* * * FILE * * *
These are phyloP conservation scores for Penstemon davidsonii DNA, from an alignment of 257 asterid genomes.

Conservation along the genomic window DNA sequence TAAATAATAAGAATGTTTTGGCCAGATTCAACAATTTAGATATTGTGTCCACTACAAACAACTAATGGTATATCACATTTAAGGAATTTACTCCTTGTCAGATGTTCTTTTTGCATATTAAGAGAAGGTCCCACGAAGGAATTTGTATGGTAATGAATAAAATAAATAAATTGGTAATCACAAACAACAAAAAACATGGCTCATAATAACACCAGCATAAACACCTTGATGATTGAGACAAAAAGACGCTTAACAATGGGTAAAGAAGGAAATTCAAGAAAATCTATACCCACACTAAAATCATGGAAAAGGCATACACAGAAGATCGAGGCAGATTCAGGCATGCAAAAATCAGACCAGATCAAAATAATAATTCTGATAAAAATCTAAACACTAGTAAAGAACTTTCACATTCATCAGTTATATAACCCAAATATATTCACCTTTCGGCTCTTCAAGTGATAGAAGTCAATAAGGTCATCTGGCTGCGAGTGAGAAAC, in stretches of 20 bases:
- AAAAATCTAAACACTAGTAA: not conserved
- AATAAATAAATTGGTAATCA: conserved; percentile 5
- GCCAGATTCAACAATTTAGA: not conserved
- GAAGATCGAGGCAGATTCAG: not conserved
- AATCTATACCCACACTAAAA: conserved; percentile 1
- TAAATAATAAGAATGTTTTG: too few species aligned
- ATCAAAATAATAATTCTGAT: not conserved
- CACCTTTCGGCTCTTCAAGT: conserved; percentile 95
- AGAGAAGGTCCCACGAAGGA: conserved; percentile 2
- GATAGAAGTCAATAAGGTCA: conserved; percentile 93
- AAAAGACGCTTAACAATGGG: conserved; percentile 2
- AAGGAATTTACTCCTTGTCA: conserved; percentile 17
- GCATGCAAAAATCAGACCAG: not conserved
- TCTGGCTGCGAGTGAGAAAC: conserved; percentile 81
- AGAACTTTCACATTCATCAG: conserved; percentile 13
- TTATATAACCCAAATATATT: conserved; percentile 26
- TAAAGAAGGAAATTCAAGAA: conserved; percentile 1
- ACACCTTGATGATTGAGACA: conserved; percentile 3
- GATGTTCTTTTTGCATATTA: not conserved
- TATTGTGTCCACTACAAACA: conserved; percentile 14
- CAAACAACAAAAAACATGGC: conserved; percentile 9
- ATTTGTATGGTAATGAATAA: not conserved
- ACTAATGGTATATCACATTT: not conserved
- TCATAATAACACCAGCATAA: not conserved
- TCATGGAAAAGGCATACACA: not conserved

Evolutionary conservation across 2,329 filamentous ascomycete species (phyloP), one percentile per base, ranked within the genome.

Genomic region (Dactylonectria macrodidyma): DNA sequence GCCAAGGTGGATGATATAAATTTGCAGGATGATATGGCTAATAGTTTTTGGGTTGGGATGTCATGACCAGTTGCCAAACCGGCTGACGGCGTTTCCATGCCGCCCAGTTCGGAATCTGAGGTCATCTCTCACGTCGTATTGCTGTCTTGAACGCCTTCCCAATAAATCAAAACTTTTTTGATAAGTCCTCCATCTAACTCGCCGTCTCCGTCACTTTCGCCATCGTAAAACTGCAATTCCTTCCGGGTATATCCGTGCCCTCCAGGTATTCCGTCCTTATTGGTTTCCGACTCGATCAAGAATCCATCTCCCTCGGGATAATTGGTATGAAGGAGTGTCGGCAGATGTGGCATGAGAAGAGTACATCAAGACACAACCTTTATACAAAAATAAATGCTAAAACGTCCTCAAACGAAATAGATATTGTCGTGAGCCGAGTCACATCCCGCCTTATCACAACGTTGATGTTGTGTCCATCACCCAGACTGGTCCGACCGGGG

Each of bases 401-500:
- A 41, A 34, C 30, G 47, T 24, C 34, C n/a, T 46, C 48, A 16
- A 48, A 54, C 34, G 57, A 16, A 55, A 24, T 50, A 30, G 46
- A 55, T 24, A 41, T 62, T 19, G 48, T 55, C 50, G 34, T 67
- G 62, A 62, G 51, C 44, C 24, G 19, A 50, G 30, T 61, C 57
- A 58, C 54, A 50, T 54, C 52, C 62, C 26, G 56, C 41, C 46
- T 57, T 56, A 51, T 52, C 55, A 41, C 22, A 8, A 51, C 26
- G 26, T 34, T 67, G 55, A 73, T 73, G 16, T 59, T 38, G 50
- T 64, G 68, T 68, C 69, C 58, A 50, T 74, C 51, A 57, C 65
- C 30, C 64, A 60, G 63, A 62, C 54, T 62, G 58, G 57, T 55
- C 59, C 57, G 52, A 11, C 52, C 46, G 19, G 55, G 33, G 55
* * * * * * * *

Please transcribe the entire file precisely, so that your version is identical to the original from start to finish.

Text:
These are phyloP conservation scores for Penstemon davidsonii DNA, from an alignment of 257 asterid genomes.

Conservation along the genomic window DNA sequence TAAATAATAAGAATGTTTTGGCCAGATTCAACAATTTAGATATTGTGTCCACTACAAACAACTAATGGTATATCACATTTAAGGAATTTACTCCTTGTCAGATGTTCTTTTTGCATATTAAGAGAAGGTCCCACGAAGGAATTTGTATGGTAATGAATAAAATAAATAAATTGGTAATCACAAACAACAAAAAACATGGCTCATAATAACACCAGCATAAACACCTTGATGATTGAGACAAAAAGACGCTTAACAATGGGTAAAGAAGGAAATTCAAGAAAATCTATACCCACACTAAAATCATGGAAAAGGCATACACAGAAGATCGAGGCAGATTCAGGCATGCAAAAATCAGACCAGATCAAAATAATAATTCTGATAAAAATCTAAACACTAGTAAAGAACTTTCACATTCATCAGTTATATAACCCAAATATATTCACCTTTCGGCTCTTCAAGTGATAGAAGTCAATAAGGTCATCTGGCTGCGAGTGAGAAAC, in stretches of 20 bases:
- AAAAATCTAAACACTAGTAA: not conserved
- AATAAATAAATTGGTAATCA: conserved; percentile 5
- GCCAGATTCAACAATTTAGA: not conserved
- GAAGATCGAGGCAGATTCAG: not conserved
- AATCTATACCCACACTAAAA: conserved; percentile 1
- TAAATAATAAGAATGTTTTG: too few species aligned
- ATCAAAATAATAATTCTGAT: not conserved
- CACCTTTCGGCTCTTCAAGT: conserved; percentile 95
- AGAGAAGGTCCCACGAAGGA: conserved; percentile 2
- GATAGAAGTCAATAAGGTCA: conserved; percentile 93
- AAAAGACGCTTAACAATGGG: conserved; percentile 2
- AAGGAATTTACTCCTTGTCA: conserved; percentile 17
- GCATGCAAAAATCAGACCAG: not conserved
- TCTGGCTGCGAGTGAGAAAC: conserved; percentile 81
- AGAACTTTCACATTCATCAG: conserved; percentile 13
- TTATATAACCCAAATATATT: conserved; percentile 26
- TAAAGAAGGAAATTCAAGAA: conserved; percentile 1
- ACACCTTGATGATTGAGACA: conserved; percentile 3
- GATGTTCTTTTTGCATATTA: not conserved
- TATTGTGTCCACTACAAACA: conserved; percentile 14
- CAAACAACAAAAAACATGGC: conserved; percentile 9
- ATTTGTATGGTAATGAATAA: not conserved
- ACTAATGGTATATCACATTT: not conserved
- TCATAATAACACCAGCATAA: not conserved
- TCATGGAAAAGGCATACACA: not conserved

Evolutionary conservation across 2,329 filamentous ascomycete species (phyloP), one percentile per base, ranked within the genome.

Genomic region (Dactylonectria macrodidyma): DNA sequence GCCAAGGTGGATGATATAAATTTGCAGGATGATATGGCTAATAGTTTTTGGGTTGGGATGTCATGACCAGTTGCCAAACCGGCTGACGGCGTTTCCATGCCGCCCAGTTCGGAATCTGAGGTCATCTCTCACGTCGTATTGCTGTCTTGAACGCCTTCCCAATAAATCAAAACTTTTTTGATAAGTCCTCCATCTAACTCGCCGTCTCCGTCACTTTCGCCATCGTAAAACTGCAATTCCTTCCGGGTATATCCGTGCCCTCCAGGTATTCCGTCCTTATTGGTTTCCGACTCGATCAAGAATCCATCTCCCTCGGGATAATTGGTATGAAGGAGTGTCGGCAGATGTGGCATGAGAAGAGTACATCAAGACACAACCTTTATACAAAAATAAATGCTAAAACGTCCTCAAACGAAATAGATATTGTCGTGAGCCGAGTCACATCCCGCCTTATCACAACGTTGATGTTGTGTCCATCACCCAGACTGGTCCGACCGGGG

Each of bases 401-500:
- A 41, A 34, C 30, G 47, T 24, C 34, C n/a, T 46, C 48, A 16
- A 48, A 54, C 34, G 57, A 16, A 55, A 24, T 50, A 30, G 46
- A 55, T 24, A 41, T 62, T 19, G 48, T 55, C 50, G 34, T 67
- G 62, A 62, G 51, C 44, C 24, G 19, A 50, G 30, T 61, C 57
- A 58, C 54, A 50, T 54, C 52, C 62, C 26, G 56, C 41, C 46
- T 57, T 56, A 51, T 52, C 55, A 41, C 22, A 8, A 51, C 26
- G 26, T 34, T 67, G 55, A 73, T 73, G 16, T 59, T 38, G 50
- T 64, G 68, T 68, C 69, C 58, A 50, T 74, C 51, A 57, C 65
- C 30, C 64, A 60, G 63, A 62, C 54, T 62, G 58, G 57, T 55
- C 59, C 57, G 52, A 11, C 52, C 46, G 19, G 55, G 33, G 55